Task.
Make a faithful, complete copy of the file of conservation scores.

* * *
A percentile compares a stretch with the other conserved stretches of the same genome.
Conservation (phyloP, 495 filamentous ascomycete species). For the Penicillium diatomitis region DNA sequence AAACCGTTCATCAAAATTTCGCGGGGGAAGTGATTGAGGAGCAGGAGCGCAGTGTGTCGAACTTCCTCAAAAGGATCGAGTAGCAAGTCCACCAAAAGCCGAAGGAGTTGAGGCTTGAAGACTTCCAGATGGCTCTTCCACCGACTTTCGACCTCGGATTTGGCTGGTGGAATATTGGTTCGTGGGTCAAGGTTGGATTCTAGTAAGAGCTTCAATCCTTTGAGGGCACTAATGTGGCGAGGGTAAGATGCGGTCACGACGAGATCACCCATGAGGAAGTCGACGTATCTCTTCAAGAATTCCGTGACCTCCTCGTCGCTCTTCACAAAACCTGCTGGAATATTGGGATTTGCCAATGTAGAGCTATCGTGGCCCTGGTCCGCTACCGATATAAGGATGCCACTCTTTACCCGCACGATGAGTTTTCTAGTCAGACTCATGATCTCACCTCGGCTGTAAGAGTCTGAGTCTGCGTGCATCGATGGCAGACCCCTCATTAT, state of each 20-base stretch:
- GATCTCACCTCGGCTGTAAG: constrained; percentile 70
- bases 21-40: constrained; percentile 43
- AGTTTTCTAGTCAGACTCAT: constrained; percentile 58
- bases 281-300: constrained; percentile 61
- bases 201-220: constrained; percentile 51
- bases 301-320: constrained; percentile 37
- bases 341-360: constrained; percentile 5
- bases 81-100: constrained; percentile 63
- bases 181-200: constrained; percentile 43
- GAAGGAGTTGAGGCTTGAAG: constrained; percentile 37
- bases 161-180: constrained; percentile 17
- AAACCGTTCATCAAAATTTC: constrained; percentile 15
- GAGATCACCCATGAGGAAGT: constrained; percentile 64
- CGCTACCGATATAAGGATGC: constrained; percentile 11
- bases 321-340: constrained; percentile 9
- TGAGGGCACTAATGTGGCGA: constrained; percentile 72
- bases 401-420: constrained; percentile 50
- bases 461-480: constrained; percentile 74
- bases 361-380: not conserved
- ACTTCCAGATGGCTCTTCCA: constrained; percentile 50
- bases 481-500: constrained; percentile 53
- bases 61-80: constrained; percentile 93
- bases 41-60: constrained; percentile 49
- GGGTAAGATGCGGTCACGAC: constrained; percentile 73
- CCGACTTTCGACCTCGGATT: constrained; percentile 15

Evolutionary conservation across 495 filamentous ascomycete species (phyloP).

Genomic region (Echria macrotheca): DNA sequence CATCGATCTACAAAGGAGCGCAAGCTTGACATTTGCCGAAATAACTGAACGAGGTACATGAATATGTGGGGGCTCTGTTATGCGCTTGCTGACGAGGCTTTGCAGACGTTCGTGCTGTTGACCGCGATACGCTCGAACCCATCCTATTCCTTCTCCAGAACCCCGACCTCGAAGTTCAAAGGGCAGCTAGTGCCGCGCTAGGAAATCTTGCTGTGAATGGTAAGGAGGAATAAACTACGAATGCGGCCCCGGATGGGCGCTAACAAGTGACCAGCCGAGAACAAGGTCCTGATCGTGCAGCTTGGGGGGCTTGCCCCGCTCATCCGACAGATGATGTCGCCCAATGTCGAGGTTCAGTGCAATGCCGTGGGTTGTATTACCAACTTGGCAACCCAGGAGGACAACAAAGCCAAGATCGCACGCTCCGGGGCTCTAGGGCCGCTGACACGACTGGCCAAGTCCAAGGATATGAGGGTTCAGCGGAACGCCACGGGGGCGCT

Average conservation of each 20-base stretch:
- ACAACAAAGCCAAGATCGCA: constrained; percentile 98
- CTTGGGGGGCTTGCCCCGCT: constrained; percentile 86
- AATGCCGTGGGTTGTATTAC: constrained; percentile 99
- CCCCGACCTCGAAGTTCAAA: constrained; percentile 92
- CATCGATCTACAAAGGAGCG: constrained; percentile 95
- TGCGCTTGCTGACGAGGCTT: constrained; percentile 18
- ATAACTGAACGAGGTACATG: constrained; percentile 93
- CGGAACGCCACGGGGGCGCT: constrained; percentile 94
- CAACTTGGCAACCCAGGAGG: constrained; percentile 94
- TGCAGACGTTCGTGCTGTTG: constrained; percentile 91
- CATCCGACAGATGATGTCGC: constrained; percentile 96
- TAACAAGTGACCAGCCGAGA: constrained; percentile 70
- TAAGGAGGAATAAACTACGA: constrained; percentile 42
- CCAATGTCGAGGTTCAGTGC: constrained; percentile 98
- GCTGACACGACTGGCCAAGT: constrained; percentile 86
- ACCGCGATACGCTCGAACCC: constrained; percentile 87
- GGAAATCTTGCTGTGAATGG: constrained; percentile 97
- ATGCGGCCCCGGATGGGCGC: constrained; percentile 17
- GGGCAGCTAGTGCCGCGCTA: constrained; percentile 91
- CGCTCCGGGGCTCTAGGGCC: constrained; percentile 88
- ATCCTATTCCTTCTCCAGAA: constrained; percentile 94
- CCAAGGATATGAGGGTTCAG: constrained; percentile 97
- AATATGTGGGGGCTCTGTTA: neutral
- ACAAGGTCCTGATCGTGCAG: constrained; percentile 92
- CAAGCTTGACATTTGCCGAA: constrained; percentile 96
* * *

A percentile compares a stretch with the other conserved stretches of the same genome.
Conservation (phyloP, 495 filamentous ascomycete species). For the Penicillium diatomitis region DNA sequence AAACCGTTCATCAAAATTTCGCGGGGGAAGTGATTGAGGAGCAGGAGCGCAGTGTGTCGAACTTCCTCAAAAGGATCGAGTAGCAAGTCCACCAAAAGCCGAAGGAGTTGAGGCTTGAAGACTTCCAGATGGCTCTTCCACCGACTTTCGACCTCGGATTTGGCTGGTGGAATATTGGTTCGTGGGTCAAGGTTGGATTCTAGTAAGAGCTTCAATCCTTTGAGGGCACTAATGTGGCGAGGGTAAGATGCGGTCACGACGAGATCACCCATGAGGAAGTCGACGTATCTCTTCAAGAATTCCGTGACCTCCTCGTCGCTCTTCACAAAACCTGCTGGAATATTGGGATTTGCCAATGTAGAGCTATCGTGGCCCTGGTCCGCTACCGATATAAGGATGCCACTCTTTACCCGCACGATGAGTTTTCTAGTCAGACTCATGATCTCACCTCGGCTGTAAGAGTCTGAGTCTGCGTGCATCGATGGCAGACCCCTCATTAT, state of each 20-base stretch:
- GATCTCACCTCGGCTGTAAG: constrained; percentile 70
- bases 21-40: constrained; percentile 43
- AGTTTTCTAGTCAGACTCAT: constrained; percentile 58
- bases 281-300: constrained; percentile 61
- bases 201-220: constrained; percentile 51
- bases 301-320: constrained; percentile 37
- bases 341-360: constrained; percentile 5
- bases 81-100: constrained; percentile 63
- bases 181-200: constrained; percentile 43
- GAAGGAGTTGAGGCTTGAAG: constrained; percentile 37
- bases 161-180: constrained; percentile 17
- AAACCGTTCATCAAAATTTC: constrained; percentile 15
- GAGATCACCCATGAGGAAGT: constrained; percentile 64
- CGCTACCGATATAAGGATGC: constrained; percentile 11
- bases 321-340: constrained; percentile 9
- TGAGGGCACTAATGTGGCGA: constrained; percentile 72
- bases 401-420: constrained; percentile 50
- bases 461-480: constrained; percentile 74
- bases 361-380: not conserved
- ACTTCCAGATGGCTCTTCCA: constrained; percentile 50
- bases 481-500: constrained; percentile 53
- bases 61-80: constrained; percentile 93
- bases 41-60: constrained; percentile 49
- GGGTAAGATGCGGTCACGAC: constrained; percentile 73
- CCGACTTTCGACCTCGGATT: constrained; percentile 15

Evolutionary conservation across 495 filamentous ascomycete species (phyloP).

Genomic region (Echria macrotheca): DNA sequence CATCGATCTACAAAGGAGCGCAAGCTTGACATTTGCCGAAATAACTGAACGAGGTACATGAATATGTGGGGGCTCTGTTATGCGCTTGCTGACGAGGCTTTGCAGACGTTCGTGCTGTTGACCGCGATACGCTCGAACCCATCCTATTCCTTCTCCAGAACCCCGACCTCGAAGTTCAAAGGGCAGCTAGTGCCGCGCTAGGAAATCTTGCTGTGAATGGTAAGGAGGAATAAACTACGAATGCGGCCCCGGATGGGCGCTAACAAGTGACCAGCCGAGAACAAGGTCCTGATCGTGCAGCTTGGGGGGCTTGCCCCGCTCATCCGACAGATGATGTCGCCCAATGTCGAGGTTCAGTGCAATGCCGTGGGTTGTATTACCAACTTGGCAACCCAGGAGGACAACAAAGCCAAGATCGCACGCTCCGGGGCTCTAGGGCCGCTGACACGACTGGCCAAGTCCAAGGATATGAGGGTTCAGCGGAACGCCACGGGGGCGCT

Average conservation of each 20-base stretch:
- ACAACAAAGCCAAGATCGCA: constrained; percentile 98
- CTTGGGGGGCTTGCCCCGCT: constrained; percentile 86
- AATGCCGTGGGTTGTATTAC: constrained; percentile 99
- CCCCGACCTCGAAGTTCAAA: constrained; percentile 92
- CATCGATCTACAAAGGAGCG: constrained; percentile 95
- TGCGCTTGCTGACGAGGCTT: constrained; percentile 18
- ATAACTGAACGAGGTACATG: constrained; percentile 93
- CGGAACGCCACGGGGGCGCT: constrained; percentile 94
- CAACTTGGCAACCCAGGAGG: constrained; percentile 94
- TGCAGACGTTCGTGCTGTTG: constrained; percentile 91
- CATCCGACAGATGATGTCGC: constrained; percentile 96
- TAACAAGTGACCAGCCGAGA: constrained; percentile 70
- TAAGGAGGAATAAACTACGA: constrained; percentile 42
- CCAATGTCGAGGTTCAGTGC: constrained; percentile 98
- GCTGACACGACTGGCCAAGT: constrained; percentile 86
- ACCGCGATACGCTCGAACCC: constrained; percentile 87
- GGAAATCTTGCTGTGAATGG: constrained; percentile 97
- ATGCGGCCCCGGATGGGCGC: constrained; percentile 17
- GGGCAGCTAGTGCCGCGCTA: constrained; percentile 91
- CGCTCCGGGGCTCTAGGGCC: constrained; percentile 88
- ATCCTATTCCTTCTCCAGAA: constrained; percentile 94
- CCAAGGATATGAGGGTTCAG: constrained; percentile 97
- AATATGTGGGGGCTCTGTTA: neutral
- ACAAGGTCCTGATCGTGCAG: constrained; percentile 92
- CAAGCTTGACATTTGCCGAA: constrained; percentile 96